By Rebecca Arnold

All images courtesy of Richard Haines

 

‘The Road To Fashion Art,’ Harper’s Bazaar, December 1933

Follow Richard Haines on Instagram: @richard_haines

Balenciaga’s Fabrics

 

Upon a recent viewing of the Balenciaga: Shaping Fashion exhibition at the V&A, as well as the focus on shapes and forms, I was particularly interested in the mentioning of Balenciaga’s fascination with fabrics. In the exhibition there featured a couple of displays of fabric swatches and samples, including a huge book with fabric samples. One of the textile boards showed a multitude of fabric choices for a single collection — so many colours, patterns, and textures. The board was used as a marker for the models for the order of the show. Rather than representing fashion and dress predominantly through its shape and overall look like we usually do, Balenciaga associated his designs with their fabric, texture and colour. On the board he detailed where the fabric was made and the name of its wearer, providing almost a personality and identity to the fabric itself.

Rather than starting with a design or a sketch, Balenciaga began with the fabric. As he said, “It is the fabric that decides.” His knowledge and interest for different cloths led him to forge very close working relationships with many textile manufacturers worldwide. In order to create the magnificent shapes of his garments, fabric was the most important aspect. Because of this, stiff materials were often needed to hold the shapes of his designs. After his careful selection of fabrics, Balenciaga preferred to start making instead of dwelling on sketches and designs. Instead, a sketch artist would work on the drawings for him, and Balenciaga would attach a fabric sample to the sketch. In the exhibition, a huge book of fabric samples is displayed in a glass case, offering a tactile tease to us viewers — the beautifully coloured fabrics shone in the display light, away from our grasp. In selecting the fabric first, Balenciaga was choosing the viewer and the wearer of the garments, whose skin these designs would be in contact with. The exhibition also had a replica dress of Balenciaga’s that visitors of the exhibition could try on, all in order to recreate the feeling of enveloping oneself in one of his designs.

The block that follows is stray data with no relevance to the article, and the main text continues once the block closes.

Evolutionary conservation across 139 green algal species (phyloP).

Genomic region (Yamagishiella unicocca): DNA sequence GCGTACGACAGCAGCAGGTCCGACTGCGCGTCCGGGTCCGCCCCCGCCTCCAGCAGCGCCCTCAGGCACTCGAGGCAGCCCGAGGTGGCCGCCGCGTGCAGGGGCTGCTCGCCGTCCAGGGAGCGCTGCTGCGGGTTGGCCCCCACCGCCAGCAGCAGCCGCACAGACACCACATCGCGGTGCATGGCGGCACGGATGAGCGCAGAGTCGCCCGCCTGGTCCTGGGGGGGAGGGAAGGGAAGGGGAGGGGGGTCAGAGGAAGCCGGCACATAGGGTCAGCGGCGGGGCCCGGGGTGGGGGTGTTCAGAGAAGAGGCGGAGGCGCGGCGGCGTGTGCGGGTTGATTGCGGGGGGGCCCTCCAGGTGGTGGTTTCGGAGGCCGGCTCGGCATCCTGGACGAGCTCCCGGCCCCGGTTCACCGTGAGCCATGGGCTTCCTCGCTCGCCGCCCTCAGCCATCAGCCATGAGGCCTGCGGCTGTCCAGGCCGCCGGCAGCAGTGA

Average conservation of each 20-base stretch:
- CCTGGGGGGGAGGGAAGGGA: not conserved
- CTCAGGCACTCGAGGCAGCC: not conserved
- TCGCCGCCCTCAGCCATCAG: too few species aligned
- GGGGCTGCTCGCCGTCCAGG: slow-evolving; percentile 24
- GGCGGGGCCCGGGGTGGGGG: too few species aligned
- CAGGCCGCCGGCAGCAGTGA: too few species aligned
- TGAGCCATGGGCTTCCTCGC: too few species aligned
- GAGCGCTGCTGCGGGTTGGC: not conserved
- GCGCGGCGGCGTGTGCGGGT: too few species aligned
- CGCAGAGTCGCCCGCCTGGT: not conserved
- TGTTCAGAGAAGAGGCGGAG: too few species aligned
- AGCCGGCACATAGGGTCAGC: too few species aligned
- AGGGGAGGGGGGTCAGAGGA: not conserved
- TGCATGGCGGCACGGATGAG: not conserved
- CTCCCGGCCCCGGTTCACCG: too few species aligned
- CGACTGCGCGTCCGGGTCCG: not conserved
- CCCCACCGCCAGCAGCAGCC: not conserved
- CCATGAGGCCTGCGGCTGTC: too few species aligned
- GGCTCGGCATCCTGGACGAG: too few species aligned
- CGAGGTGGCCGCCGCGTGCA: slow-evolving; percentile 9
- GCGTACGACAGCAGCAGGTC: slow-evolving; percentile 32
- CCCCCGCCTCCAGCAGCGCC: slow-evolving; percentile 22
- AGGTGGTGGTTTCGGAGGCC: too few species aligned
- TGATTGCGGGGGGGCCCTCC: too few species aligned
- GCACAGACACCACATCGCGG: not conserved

Balenciaga: Shaping Fashion is on at the V&A until February 18th, don’t miss it!

By Grace Lee

Wearing Rank: Mandarin Squares in Chinese Court Dress

 

I thought I would pay tribute to my stay in Hong Kong this winter and write an Asia-themed dress history blog post about Chinese rank badges.